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Drinking, Doping, and the Cannabis Olympics: Another VICE Sports Q&A with Sports Historian David Goldblatt

David Goldblatt, author of 'The Games: A Global History of the Olympics,' talks about the storied history of cheating and doing drugs at the Olympic Games, and whether WADA has changed anything at all.
Photo by John David Mercer-USA TODAY Sports

This week as part of VICE Sports' Olympic preview, we are taking a look at the sports War on Doping.

All the talk about Russian doping scandal, or chemically enhanced performances in general, tends to omit the fact that cheating has always been a part of the Olympics. And why not? Get a bunch of hyper-competitive people together and give them shiny medals for winning—is it any shock they'll bend the rules to do so? Everything we know about human nature says they will.


In tug of war—which used to be an Olympic sport, and damn well should be again—guys at the front of the line would wear spikes on the tips of their shoes to kick the shins of the other front-line man. It was also considered cheating early on in the history of the Games for high jumpers and pole vaulters to break their fall with sand bags or anything else somewhat soft. And those are just two of my favorite examples.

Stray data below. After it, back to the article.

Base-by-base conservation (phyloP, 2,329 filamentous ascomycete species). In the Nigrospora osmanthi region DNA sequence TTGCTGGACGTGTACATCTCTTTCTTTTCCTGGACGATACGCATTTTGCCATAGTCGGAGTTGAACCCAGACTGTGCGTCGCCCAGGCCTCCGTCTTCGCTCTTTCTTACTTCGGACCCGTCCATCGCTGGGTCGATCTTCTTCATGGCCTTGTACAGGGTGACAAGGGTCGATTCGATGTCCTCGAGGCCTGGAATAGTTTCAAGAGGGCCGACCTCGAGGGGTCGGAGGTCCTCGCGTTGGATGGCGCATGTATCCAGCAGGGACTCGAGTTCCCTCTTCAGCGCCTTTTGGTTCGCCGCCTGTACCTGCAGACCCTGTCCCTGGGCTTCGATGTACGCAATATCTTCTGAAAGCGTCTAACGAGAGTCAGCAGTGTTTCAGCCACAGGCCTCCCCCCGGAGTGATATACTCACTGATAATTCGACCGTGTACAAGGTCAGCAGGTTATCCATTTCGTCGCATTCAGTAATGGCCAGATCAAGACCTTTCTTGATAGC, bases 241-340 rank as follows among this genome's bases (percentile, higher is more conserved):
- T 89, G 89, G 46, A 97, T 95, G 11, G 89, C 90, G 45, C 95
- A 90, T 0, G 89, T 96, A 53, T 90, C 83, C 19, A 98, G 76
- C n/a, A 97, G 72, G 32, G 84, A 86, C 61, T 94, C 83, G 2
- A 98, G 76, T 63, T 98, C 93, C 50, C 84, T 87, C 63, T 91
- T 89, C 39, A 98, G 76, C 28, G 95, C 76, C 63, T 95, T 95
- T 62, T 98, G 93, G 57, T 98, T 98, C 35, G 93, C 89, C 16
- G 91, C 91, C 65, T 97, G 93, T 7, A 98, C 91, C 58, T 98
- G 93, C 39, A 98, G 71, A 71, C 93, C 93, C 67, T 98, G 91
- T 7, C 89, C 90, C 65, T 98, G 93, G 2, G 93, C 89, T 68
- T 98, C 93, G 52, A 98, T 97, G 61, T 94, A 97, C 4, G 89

Read More: The Case for Ending the Sports War on Doping

To get a bit better perspective on this, I once again called up sports historian David Goldblatt, author of The Games: A Global History of the Olympics. Last week, when we chatted about the history of the Olympics in general, we deliberately skipped the parts about cheating so we could save it for this week.

This interview has been lightly edited for clarity.

VICE Sports: How long have athletes been using substances to gain a competitive advantage? What are some of the earliest examples?

David Goldblatt: Right from the off. I think it's worth saying doping itself is not a legal concept until 1968. Prior to that, you could do what you like. You want to smoke 20 fags before you do the 100 meters? No problem. A variety of alcohol was used as a stimulant, particularly bizarrely, for long-distance runners. At this time, we're not even at Physiology 101.

Wait, so people are getting drunk for long-distance races?

In the 1908 Olympics, the guy ahead of the Italian, who ends up not winning it, I think he's a New Zealander—someone offers him a glass of champagne about three miles out, which he drinks. Then he gets the most terrible alcohol poisoning at the end of the race. We know the man who won the 1904 marathon in St. Louis was being administered a combination of brandy, egg whites, and strychnine, which as you know is highly poisonous, but in microdoses is a powerful stimulant. As late as 1952, three Norwegian speed skaters were unable to take part in their race at the Winter Games because they had all taken too much amphetamine sulfate. So it's pretty widespread.


And the Tour de France, from the very beginning, it's such an insane event you think, how can anybody do this without drugs? And certainly all of that—strychnine, smelling salts, amphetamines, alcohol—was widespread in cycling before the First World War.